Friday, 1 October 2010

Into the field - Day 3

The next field visit is nothing like the first two. We are off to visit JOYNOGOR - Kamarkhular Union, sub-division Dacope, Khulna District. It takes several hours by car, followed by several hours of boat travel (no seats, sitting on the hard deck) to get to this isolated location. We stop on the way for some delicious freshly caught prawns and crab, which is cooked & handed to us by some men and women living on a sliver of land. 

family that caught & cooked fish

On we go to the community, which has been affected by two cyclones, Sidr and Ayla, the first of which happened two years and the second of which happened about one year ago. These cyclones put the entire district under water, washing away any existing infrastructure such as roads and putting buildings, schools, cropping fields and houses partially or totally under water. 

under water

erstwhile school
The approx 70,000 people in this community have built make-shift houses on top of mud banks and feeble polder dikes that were constructed to cultivate crops. Bamboo bridges connect the slivers of land. The technology needed to rebuild the polders is lacking, keeping the women and men of this community in a vunerable position. They live on Bangla government and UNDP aid.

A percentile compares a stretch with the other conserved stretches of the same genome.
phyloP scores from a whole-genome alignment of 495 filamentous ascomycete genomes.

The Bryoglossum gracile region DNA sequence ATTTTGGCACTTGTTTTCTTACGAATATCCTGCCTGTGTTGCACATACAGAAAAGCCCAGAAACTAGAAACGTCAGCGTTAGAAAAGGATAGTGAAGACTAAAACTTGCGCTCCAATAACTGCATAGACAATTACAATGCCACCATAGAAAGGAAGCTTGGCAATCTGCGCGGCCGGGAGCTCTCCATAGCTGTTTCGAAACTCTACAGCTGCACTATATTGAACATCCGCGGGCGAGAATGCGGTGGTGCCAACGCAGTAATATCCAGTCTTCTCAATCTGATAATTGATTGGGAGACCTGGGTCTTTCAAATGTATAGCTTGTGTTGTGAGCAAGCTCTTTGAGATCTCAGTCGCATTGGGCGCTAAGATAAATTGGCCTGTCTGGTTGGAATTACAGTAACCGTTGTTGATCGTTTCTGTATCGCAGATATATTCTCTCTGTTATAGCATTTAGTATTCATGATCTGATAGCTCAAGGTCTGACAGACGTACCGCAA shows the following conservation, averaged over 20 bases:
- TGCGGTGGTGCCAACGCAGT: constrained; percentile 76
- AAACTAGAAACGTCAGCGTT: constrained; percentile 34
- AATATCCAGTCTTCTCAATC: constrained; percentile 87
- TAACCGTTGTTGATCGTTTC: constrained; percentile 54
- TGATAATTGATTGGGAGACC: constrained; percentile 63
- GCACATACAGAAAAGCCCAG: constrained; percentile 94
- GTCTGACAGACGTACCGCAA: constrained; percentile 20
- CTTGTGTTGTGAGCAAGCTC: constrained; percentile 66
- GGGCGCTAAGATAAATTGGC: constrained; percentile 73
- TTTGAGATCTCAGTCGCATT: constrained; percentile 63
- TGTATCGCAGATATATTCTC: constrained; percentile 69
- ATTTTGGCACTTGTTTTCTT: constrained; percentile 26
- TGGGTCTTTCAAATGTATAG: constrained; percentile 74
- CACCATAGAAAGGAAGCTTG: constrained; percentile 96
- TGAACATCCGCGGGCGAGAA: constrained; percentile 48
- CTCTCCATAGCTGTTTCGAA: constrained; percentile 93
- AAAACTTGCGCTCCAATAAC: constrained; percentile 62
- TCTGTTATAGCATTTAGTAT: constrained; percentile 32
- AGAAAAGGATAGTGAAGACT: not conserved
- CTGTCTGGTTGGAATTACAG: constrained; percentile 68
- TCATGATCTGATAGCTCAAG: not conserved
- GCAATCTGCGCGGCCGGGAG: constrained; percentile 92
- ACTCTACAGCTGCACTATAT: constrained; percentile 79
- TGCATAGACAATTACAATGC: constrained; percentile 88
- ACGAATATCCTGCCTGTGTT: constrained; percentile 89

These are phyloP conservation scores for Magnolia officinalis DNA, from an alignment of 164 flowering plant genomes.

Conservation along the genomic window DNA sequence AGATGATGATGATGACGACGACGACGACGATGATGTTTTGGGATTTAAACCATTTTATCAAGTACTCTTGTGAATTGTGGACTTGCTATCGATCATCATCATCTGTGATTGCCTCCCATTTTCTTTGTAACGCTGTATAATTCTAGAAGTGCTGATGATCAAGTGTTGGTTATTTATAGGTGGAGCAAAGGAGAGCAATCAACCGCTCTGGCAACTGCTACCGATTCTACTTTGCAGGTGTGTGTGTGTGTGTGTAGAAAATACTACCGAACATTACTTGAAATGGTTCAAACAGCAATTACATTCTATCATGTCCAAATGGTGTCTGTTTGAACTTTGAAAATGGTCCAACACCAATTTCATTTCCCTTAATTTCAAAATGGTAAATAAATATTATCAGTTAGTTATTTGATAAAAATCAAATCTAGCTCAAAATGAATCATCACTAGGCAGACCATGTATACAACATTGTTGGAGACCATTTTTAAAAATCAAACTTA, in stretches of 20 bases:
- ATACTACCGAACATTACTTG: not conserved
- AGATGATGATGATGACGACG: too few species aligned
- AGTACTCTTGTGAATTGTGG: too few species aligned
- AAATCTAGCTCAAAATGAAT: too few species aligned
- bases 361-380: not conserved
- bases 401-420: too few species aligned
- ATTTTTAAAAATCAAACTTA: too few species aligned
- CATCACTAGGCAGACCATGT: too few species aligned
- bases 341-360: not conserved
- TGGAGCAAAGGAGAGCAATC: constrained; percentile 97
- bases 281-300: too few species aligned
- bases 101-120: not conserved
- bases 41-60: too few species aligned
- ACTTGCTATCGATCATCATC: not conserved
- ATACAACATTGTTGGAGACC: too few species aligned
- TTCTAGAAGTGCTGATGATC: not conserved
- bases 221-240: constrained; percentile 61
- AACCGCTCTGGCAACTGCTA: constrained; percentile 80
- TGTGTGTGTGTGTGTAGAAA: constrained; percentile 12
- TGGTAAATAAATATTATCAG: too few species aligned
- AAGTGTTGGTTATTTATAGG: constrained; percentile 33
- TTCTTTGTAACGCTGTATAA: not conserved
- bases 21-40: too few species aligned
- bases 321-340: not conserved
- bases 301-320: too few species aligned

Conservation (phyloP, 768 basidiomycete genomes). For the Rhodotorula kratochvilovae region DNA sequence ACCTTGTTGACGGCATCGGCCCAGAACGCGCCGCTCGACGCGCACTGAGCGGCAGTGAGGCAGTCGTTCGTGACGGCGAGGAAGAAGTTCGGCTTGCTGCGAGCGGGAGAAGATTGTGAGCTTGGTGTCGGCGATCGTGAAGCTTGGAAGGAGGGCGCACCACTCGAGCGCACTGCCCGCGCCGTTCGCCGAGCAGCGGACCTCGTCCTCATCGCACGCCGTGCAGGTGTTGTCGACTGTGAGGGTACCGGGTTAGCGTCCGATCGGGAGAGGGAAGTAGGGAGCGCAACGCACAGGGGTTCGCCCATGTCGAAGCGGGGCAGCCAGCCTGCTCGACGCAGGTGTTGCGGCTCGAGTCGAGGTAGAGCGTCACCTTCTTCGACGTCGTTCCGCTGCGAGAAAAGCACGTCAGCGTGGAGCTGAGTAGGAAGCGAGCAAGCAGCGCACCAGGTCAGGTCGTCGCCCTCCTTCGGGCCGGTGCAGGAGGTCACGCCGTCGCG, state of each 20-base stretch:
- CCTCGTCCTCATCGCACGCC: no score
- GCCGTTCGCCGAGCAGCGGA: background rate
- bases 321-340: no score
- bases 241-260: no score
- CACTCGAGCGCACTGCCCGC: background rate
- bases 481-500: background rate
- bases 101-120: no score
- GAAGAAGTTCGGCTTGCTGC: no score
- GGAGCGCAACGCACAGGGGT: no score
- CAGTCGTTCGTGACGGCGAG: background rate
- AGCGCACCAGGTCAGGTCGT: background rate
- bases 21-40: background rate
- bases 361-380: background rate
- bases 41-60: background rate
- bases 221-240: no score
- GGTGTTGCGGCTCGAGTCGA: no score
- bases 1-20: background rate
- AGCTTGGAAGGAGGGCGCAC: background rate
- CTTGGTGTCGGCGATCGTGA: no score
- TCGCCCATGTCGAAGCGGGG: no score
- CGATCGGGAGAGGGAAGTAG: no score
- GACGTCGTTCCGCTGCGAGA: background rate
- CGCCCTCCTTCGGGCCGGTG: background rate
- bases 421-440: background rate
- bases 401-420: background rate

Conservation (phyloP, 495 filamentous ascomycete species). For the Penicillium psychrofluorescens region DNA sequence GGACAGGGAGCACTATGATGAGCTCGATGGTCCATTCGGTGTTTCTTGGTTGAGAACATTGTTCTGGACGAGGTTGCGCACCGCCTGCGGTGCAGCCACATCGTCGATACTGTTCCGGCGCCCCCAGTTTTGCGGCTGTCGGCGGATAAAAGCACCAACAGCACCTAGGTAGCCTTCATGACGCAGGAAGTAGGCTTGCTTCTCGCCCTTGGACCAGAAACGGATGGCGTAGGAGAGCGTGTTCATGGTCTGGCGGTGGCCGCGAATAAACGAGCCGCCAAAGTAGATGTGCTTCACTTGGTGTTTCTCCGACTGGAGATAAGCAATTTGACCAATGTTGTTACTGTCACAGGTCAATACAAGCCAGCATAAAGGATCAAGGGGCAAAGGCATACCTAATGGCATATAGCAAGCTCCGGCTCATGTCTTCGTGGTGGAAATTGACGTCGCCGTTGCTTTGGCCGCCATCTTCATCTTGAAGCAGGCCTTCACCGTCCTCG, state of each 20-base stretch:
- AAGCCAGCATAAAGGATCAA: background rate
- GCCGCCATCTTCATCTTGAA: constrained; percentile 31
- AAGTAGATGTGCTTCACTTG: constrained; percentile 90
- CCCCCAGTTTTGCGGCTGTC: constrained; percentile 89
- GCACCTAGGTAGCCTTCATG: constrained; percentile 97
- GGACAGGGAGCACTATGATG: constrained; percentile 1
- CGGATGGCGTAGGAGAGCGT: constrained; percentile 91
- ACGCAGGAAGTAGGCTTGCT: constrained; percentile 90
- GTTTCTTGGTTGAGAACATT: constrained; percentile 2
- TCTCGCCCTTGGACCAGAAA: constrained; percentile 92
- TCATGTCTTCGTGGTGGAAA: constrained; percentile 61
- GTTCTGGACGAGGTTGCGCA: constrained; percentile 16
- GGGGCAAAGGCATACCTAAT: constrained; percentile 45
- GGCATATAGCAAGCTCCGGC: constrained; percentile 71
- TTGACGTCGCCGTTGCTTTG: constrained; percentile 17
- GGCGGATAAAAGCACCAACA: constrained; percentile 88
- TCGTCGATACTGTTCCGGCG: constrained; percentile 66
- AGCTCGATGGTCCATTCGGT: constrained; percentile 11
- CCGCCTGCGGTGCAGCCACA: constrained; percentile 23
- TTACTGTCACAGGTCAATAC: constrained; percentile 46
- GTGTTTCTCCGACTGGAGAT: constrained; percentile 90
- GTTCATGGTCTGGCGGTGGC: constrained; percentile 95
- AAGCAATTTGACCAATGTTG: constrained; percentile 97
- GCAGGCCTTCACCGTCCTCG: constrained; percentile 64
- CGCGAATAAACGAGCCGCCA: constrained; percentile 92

bamboo bridge

We walk around the main village area and we are invited into one of the huts where we are served an ample and unexpectedly scrumptuous lunch of rice, fish and duck. No sign of food shortage here, yet there is no work for the men and women of this community ~ apart from some fishing ~ until the polders are reconstructed.

Literacy levels in this community are about 20% although enrolment in the make-shift school nearby is high, and especially well attended by girls (enrolment is 70% ). School is free for Bangla children through primary and free for girls through year 11. As mentioned in an earlier blog, graduation needs to be paid for and this is often where girls' ongoing education falls over. 

make-shift school
We take a small boat to tour around the makeshift dikes and stop at a spot where there a number of families have set up house. Mud everywhere and I manage to get one of my feet stuck in the mud! We return to the 'main' land and sit down with the community for a chat. 

community members
They want to know if I can help create a future for them. I hesitate to answer ~ I have no magic wand and wonder what sort of future there could possibly be for the members of this community ~ if water levels don't drop, they cannot rebuild infrastructure or farm their land. They are not willing to relocate as their wealth is vested in their (currently underwater) land.

I leave this community with a heavy heart.

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